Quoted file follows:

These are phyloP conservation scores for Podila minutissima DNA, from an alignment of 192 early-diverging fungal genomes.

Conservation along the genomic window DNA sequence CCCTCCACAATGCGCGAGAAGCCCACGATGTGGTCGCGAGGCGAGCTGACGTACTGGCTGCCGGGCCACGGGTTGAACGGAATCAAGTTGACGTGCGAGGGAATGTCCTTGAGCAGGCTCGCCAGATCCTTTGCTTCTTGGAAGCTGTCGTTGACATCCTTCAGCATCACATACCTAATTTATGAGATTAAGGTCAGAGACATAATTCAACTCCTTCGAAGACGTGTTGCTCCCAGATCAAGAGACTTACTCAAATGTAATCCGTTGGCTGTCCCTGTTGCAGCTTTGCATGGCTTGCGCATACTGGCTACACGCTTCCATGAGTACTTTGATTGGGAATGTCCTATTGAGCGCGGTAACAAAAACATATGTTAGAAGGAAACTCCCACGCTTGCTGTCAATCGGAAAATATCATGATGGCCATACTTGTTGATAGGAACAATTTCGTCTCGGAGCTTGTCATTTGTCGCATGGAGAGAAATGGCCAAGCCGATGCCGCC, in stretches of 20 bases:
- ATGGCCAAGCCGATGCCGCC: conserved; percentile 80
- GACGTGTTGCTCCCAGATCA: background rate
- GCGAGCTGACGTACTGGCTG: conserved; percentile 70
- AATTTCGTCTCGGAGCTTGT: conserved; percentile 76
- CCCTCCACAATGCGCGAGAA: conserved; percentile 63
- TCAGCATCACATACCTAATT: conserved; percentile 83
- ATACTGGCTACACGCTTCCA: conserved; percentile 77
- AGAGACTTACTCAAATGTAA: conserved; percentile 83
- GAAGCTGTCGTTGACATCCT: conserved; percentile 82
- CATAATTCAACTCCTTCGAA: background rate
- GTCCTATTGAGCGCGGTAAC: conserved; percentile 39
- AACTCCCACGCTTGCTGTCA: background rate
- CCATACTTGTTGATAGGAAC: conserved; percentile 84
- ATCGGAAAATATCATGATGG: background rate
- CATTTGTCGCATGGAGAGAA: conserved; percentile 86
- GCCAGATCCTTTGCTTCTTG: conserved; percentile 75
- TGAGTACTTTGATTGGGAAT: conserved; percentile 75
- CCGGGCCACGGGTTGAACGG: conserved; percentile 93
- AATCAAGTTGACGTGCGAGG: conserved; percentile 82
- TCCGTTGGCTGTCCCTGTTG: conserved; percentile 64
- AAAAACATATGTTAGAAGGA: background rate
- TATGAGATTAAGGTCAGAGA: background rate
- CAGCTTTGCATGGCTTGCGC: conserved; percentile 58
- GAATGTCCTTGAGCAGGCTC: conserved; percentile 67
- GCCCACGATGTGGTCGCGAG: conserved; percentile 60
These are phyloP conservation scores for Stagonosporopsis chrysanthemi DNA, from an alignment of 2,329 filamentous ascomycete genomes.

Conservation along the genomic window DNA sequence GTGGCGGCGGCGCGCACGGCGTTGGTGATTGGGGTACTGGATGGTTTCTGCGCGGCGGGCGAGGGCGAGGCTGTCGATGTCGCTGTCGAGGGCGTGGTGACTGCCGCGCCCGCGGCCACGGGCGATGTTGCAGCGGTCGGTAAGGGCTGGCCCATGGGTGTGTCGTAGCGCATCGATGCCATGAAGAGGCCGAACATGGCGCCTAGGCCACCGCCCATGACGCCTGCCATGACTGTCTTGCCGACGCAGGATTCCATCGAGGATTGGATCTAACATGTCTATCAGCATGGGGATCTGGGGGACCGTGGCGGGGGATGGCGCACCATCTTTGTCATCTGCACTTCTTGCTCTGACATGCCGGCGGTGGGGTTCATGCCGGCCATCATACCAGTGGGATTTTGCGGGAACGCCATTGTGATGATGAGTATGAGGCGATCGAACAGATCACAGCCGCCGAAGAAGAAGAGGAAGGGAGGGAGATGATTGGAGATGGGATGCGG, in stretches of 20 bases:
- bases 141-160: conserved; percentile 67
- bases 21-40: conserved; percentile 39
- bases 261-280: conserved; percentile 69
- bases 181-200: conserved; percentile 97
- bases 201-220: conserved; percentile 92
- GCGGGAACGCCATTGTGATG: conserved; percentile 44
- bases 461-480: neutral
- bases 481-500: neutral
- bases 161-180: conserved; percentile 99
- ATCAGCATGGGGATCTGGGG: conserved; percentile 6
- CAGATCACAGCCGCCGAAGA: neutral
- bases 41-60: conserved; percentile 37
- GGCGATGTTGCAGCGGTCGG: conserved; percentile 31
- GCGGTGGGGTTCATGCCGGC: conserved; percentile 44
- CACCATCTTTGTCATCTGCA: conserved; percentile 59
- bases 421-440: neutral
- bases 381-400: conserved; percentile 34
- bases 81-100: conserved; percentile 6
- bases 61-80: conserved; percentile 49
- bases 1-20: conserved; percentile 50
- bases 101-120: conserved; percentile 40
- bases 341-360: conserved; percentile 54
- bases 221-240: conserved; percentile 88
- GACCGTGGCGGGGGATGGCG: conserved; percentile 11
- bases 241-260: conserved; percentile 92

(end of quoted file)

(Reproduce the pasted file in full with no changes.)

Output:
These are phyloP conservation scores for Podila minutissima DNA, from an alignment of 192 early-diverging fungal genomes.

Conservation along the genomic window DNA sequence CCCTCCACAATGCGCGAGAAGCCCACGATGTGGTCGCGAGGCGAGCTGACGTACTGGCTGCCGGGCCACGGGTTGAACGGAATCAAGTTGACGTGCGAGGGAATGTCCTTGAGCAGGCTCGCCAGATCCTTTGCTTCTTGGAAGCTGTCGTTGACATCCTTCAGCATCACATACCTAATTTATGAGATTAAGGTCAGAGACATAATTCAACTCCTTCGAAGACGTGTTGCTCCCAGATCAAGAGACTTACTCAAATGTAATCCGTTGGCTGTCCCTGTTGCAGCTTTGCATGGCTTGCGCATACTGGCTACACGCTTCCATGAGTACTTTGATTGGGAATGTCCTATTGAGCGCGGTAACAAAAACATATGTTAGAAGGAAACTCCCACGCTTGCTGTCAATCGGAAAATATCATGATGGCCATACTTGTTGATAGGAACAATTTCGTCTCGGAGCTTGTCATTTGTCGCATGGAGAGAAATGGCCAAGCCGATGCCGCC, in stretches of 20 bases:
- ATGGCCAAGCCGATGCCGCC: conserved; percentile 80
- GACGTGTTGCTCCCAGATCA: background rate
- GCGAGCTGACGTACTGGCTG: conserved; percentile 70
- AATTTCGTCTCGGAGCTTGT: conserved; percentile 76
- CCCTCCACAATGCGCGAGAA: conserved; percentile 63
- TCAGCATCACATACCTAATT: conserved; percentile 83
- ATACTGGCTACACGCTTCCA: conserved; percentile 77
- AGAGACTTACTCAAATGTAA: conserved; percentile 83
- GAAGCTGTCGTTGACATCCT: conserved; percentile 82
- CATAATTCAACTCCTTCGAA: background rate
- GTCCTATTGAGCGCGGTAAC: conserved; percentile 39
- AACTCCCACGCTTGCTGTCA: background rate
- CCATACTTGTTGATAGGAAC: conserved; percentile 84
- ATCGGAAAATATCATGATGG: background rate
- CATTTGTCGCATGGAGAGAA: conserved; percentile 86
- GCCAGATCCTTTGCTTCTTG: conserved; percentile 75
- TGAGTACTTTGATTGGGAAT: conserved; percentile 75
- CCGGGCCACGGGTTGAACGG: conserved; percentile 93
- AATCAAGTTGACGTGCGAGG: conserved; percentile 82
- TCCGTTGGCTGTCCCTGTTG: conserved; percentile 64
- AAAAACATATGTTAGAAGGA: background rate
- TATGAGATTAAGGTCAGAGA: background rate
- CAGCTTTGCATGGCTTGCGC: conserved; percentile 58
- GAATGTCCTTGAGCAGGCTC: conserved; percentile 67
- GCCCACGATGTGGTCGCGAG: conserved; percentile 60
These are phyloP conservation scores for Stagonosporopsis chrysanthemi DNA, from an alignment of 2,329 filamentous ascomycete genomes.

Conservation along the genomic window DNA sequence GTGGCGGCGGCGCGCACGGCGTTGGTGATTGGGGTACTGGATGGTTTCTGCGCGGCGGGCGAGGGCGAGGCTGTCGATGTCGCTGTCGAGGGCGTGGTGACTGCCGCGCCCGCGGCCACGGGCGATGTTGCAGCGGTCGGTAAGGGCTGGCCCATGGGTGTGTCGTAGCGCATCGATGCCATGAAGAGGCCGAACATGGCGCCTAGGCCACCGCCCATGACGCCTGCCATGACTGTCTTGCCGACGCAGGATTCCATCGAGGATTGGATCTAACATGTCTATCAGCATGGGGATCTGGGGGACCGTGGCGGGGGATGGCGCACCATCTTTGTCATCTGCACTTCTTGCTCTGACATGCCGGCGGTGGGGTTCATGCCGGCCATCATACCAGTGGGATTTTGCGGGAACGCCATTGTGATGATGAGTATGAGGCGATCGAACAGATCACAGCCGCCGAAGAAGAAGAGGAAGGGAGGGAGATGATTGGAGATGGGATGCGG, in stretches of 20 bases:
- bases 141-160: conserved; percentile 67
- bases 21-40: conserved; percentile 39
- bases 261-280: conserved; percentile 69
- bases 181-200: conserved; percentile 97
- bases 201-220: conserved; percentile 92
- GCGGGAACGCCATTGTGATG: conserved; percentile 44
- bases 461-480: neutral
- bases 481-500: neutral
- bases 161-180: conserved; percentile 99
- ATCAGCATGGGGATCTGGGG: conserved; percentile 6
- CAGATCACAGCCGCCGAAGA: neutral
- bases 41-60: conserved; percentile 37
- GGCGATGTTGCAGCGGTCGG: conserved; percentile 31
- GCGGTGGGGTTCATGCCGGC: conserved; percentile 44
- CACCATCTTTGTCATCTGCA: conserved; percentile 59
- bases 421-440: neutral
- bases 381-400: conserved; percentile 34
- bases 81-100: conserved; percentile 6
- bases 61-80: conserved; percentile 49
- bases 1-20: conserved; percentile 50
- bases 101-120: conserved; percentile 40
- bases 341-360: conserved; percentile 54
- bases 221-240: conserved; percentile 88
- GACCGTGGCGGGGGATGGCG: conserved; percentile 11
- bases 241-260: conserved; percentile 92